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Totalitarianism on Screen

The Art and Politics of the Lives of Others

Author: Carl Eric Scott,F. Flagg Taylor, IV

Publisher: University Press of Kentucky

ISBN: 081314499X

Category: Cooking

Page: 288

View: 6629

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Kentucky native and national tastemaker Duncan Hines (1880--1959) published his first cookbook, Adventures in Good Cooking, in 1939 at the age of 59. This best-selling collection featured recipes from select restaurants across the country as well as crowd-pleasing family favorites, and it helped to raise the standard for home cooking in America. Following the success of this debut, Hines penned The Dessert Book in 1955. Filled with decadent treats, from homemade ice cream royale to fried apple pie to praline fudge frosting, this book inspired the recipes for the earliest boxed cake mixes and baked goods that carried the Duncan Hines name. Featuring a new introduction by Hines biographer Louis Hatchett, this classic cookbook serves up a satisfying slice of twentieth-century Americana, direct from the kitchen of one of the nation's most trusted names in food. Now a new generation of cooks can enjoy and share these delectable dishes with family and friends.
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Spies in the Vatican

The Soviet Union's Cold War Against the Catholic Church

Author: John Koehler

Publisher: N.A

ISBN: 9781605981406

Category: History

Page: 296

View: 8870

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The shocking history of the Soviet Union's espionage campaign against the Catholic Church.
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American Spies

Espionage against the United States from the Cold War to the Present

Author: Michael J. Sulick

Publisher: Georgetown University Press

ISBN: 1626160090

Category: Political Science

Page: 384

View: 3073

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What’s your secret? American Spies presents the stunning histories of more than forty Americans who spied against their country during the past six decades. Michael Sulick, former head of the CIA’s clandestine service, illustrates through these stories—some familiar, others much less well known—the common threads in the spy cases and the evolution of American attitudes toward espionage since the onset of the Cold War. After highlighting the accounts of many who have spied for traditional adversaries such as Russian and Chinese intelligence services, Sulick shows how spy hunters today confront a far broader spectrum of threats not only from hostile states but also substate groups, including those conducting cyberespionage. Sulick reveals six fundamental elements of espionage in these stories: the motivations that drove them to spy; their access and the secrets they betrayed; their tradecraft, i.e., the techniques of concealing their espionage; their exposure; their punishment; and, finally, the damage they inflicted on America’s national security. The book is the sequel to Sulick’s popular Spying in America: Espionage from the Revolutionary War to the Dawn of the Cold War. Together they serve as a basic introduction to understanding America’s vulnerability to espionage, which has oscillated between peacetime complacency and wartime vigilance, and continues to be shaped by the inherent conflict between our nation’s security needs and our commitment to the preservation of civil liberties.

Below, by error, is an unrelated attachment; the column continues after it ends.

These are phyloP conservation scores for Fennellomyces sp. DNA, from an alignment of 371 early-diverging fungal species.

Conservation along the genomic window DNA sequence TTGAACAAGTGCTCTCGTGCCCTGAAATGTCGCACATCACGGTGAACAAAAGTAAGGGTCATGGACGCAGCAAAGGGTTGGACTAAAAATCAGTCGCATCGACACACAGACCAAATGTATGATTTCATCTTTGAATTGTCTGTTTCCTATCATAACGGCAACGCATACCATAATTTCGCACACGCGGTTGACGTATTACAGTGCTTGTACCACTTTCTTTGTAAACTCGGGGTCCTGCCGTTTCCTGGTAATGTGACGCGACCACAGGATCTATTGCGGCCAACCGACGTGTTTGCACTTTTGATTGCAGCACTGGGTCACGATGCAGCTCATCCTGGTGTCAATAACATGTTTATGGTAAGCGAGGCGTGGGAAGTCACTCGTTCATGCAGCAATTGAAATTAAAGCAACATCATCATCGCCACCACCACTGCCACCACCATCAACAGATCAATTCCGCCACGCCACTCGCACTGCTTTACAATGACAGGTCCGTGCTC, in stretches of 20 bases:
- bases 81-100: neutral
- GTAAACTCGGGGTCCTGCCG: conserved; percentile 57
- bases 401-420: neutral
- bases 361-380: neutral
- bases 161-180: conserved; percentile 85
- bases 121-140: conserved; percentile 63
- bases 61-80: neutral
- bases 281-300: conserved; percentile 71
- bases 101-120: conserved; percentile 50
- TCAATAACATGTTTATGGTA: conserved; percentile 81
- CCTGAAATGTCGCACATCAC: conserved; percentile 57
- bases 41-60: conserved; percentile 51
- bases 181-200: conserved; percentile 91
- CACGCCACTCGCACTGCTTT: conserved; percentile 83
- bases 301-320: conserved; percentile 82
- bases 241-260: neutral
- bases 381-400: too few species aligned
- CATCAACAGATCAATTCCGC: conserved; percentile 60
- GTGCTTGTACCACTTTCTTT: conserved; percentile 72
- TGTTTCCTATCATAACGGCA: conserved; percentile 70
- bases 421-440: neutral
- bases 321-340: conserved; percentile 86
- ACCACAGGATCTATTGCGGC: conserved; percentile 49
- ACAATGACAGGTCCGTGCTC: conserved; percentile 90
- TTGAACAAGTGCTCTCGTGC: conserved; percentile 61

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1989

The Struggle to Create Post-Cold War Europe

Author: Mary Elise Sarotte

Publisher: Princeton University Press

ISBN: 1400852307

Category: History

Page: 376

View: 636

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1989 explores the momentous events following the fall of the Berlin Wall and the effects they have had on our world ever since. Based on documents, interviews, and television broadcasts from Washington, London, Paris, Bonn, Berlin, Warsaw, Moscow, and a dozen other locations, 1989 describes how Germany unified, NATO expansion began, and Russia got left on the periphery of the new Europe. This updated edition contains a new afterword with the most recent evidence on the 1990 origins of NATO's post-Cold War expansion.